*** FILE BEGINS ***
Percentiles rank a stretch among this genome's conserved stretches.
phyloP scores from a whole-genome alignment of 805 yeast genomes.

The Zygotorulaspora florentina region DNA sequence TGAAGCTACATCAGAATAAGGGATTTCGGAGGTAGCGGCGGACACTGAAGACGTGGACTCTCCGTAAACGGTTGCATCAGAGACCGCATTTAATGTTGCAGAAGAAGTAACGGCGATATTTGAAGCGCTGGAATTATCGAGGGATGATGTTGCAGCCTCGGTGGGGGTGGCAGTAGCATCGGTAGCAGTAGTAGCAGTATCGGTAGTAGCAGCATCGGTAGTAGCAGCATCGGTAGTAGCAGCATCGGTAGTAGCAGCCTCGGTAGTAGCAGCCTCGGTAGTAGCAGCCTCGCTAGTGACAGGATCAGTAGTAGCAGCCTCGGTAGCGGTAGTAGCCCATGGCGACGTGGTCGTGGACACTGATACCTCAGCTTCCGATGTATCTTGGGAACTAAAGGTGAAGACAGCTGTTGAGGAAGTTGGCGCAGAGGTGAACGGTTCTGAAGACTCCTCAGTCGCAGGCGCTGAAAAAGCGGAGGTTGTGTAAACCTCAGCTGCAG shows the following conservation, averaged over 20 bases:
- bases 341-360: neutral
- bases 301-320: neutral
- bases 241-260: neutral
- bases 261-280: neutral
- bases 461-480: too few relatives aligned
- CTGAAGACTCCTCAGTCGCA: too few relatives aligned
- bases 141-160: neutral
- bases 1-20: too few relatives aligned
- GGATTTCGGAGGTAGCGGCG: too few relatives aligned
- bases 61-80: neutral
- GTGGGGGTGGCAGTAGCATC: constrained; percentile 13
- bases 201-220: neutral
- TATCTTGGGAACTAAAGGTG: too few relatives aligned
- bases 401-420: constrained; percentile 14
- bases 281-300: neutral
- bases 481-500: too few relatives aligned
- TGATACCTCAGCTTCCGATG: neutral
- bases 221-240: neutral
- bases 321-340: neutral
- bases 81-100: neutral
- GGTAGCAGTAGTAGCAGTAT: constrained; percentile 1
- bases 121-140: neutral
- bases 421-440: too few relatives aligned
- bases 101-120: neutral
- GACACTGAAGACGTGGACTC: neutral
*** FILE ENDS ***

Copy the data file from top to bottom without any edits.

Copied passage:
Percentiles rank a stretch among this genome's conserved stretches.
phyloP scores from a whole-genome alignment of 805 yeast genomes.

The Zygotorulaspora florentina region DNA sequence TGAAGCTACATCAGAATAAGGGATTTCGGAGGTAGCGGCGGACACTGAAGACGTGGACTCTCCGTAAACGGTTGCATCAGAGACCGCATTTAATGTTGCAGAAGAAGTAACGGCGATATTTGAAGCGCTGGAATTATCGAGGGATGATGTTGCAGCCTCGGTGGGGGTGGCAGTAGCATCGGTAGCAGTAGTAGCAGTATCGGTAGTAGCAGCATCGGTAGTAGCAGCATCGGTAGTAGCAGCATCGGTAGTAGCAGCCTCGGTAGTAGCAGCCTCGGTAGTAGCAGCCTCGCTAGTGACAGGATCAGTAGTAGCAGCCTCGGTAGCGGTAGTAGCCCATGGCGACGTGGTCGTGGACACTGATACCTCAGCTTCCGATGTATCTTGGGAACTAAAGGTGAAGACAGCTGTTGAGGAAGTTGGCGCAGAGGTGAACGGTTCTGAAGACTCCTCAGTCGCAGGCGCTGAAAAAGCGGAGGTTGTGTAAACCTCAGCTGCAG shows the following conservation, averaged over 20 bases:
- bases 341-360: neutral
- bases 301-320: neutral
- bases 241-260: neutral
- bases 261-280: neutral
- bases 461-480: too few relatives aligned
- CTGAAGACTCCTCAGTCGCA: too few relatives aligned
- bases 141-160: neutral
- bases 1-20: too few relatives aligned
- GGATTTCGGAGGTAGCGGCG: too few relatives aligned
- bases 61-80: neutral
- GTGGGGGTGGCAGTAGCATC: constrained; percentile 13
- bases 201-220: neutral
- TATCTTGGGAACTAAAGGTG: too few relatives aligned
- bases 401-420: constrained; percentile 14
- bases 281-300: neutral
- bases 481-500: too few relatives aligned
- TGATACCTCAGCTTCCGATG: neutral
- bases 221-240: neutral
- bases 321-340: neutral
- bases 81-100: neutral
- GGTAGCAGTAGTAGCAGTAT: constrained; percentile 1
- bases 121-140: neutral
- bases 421-440: too few relatives aligned
- bases 101-120: neutral
- GACACTGAAGACGTGGACTC: neutral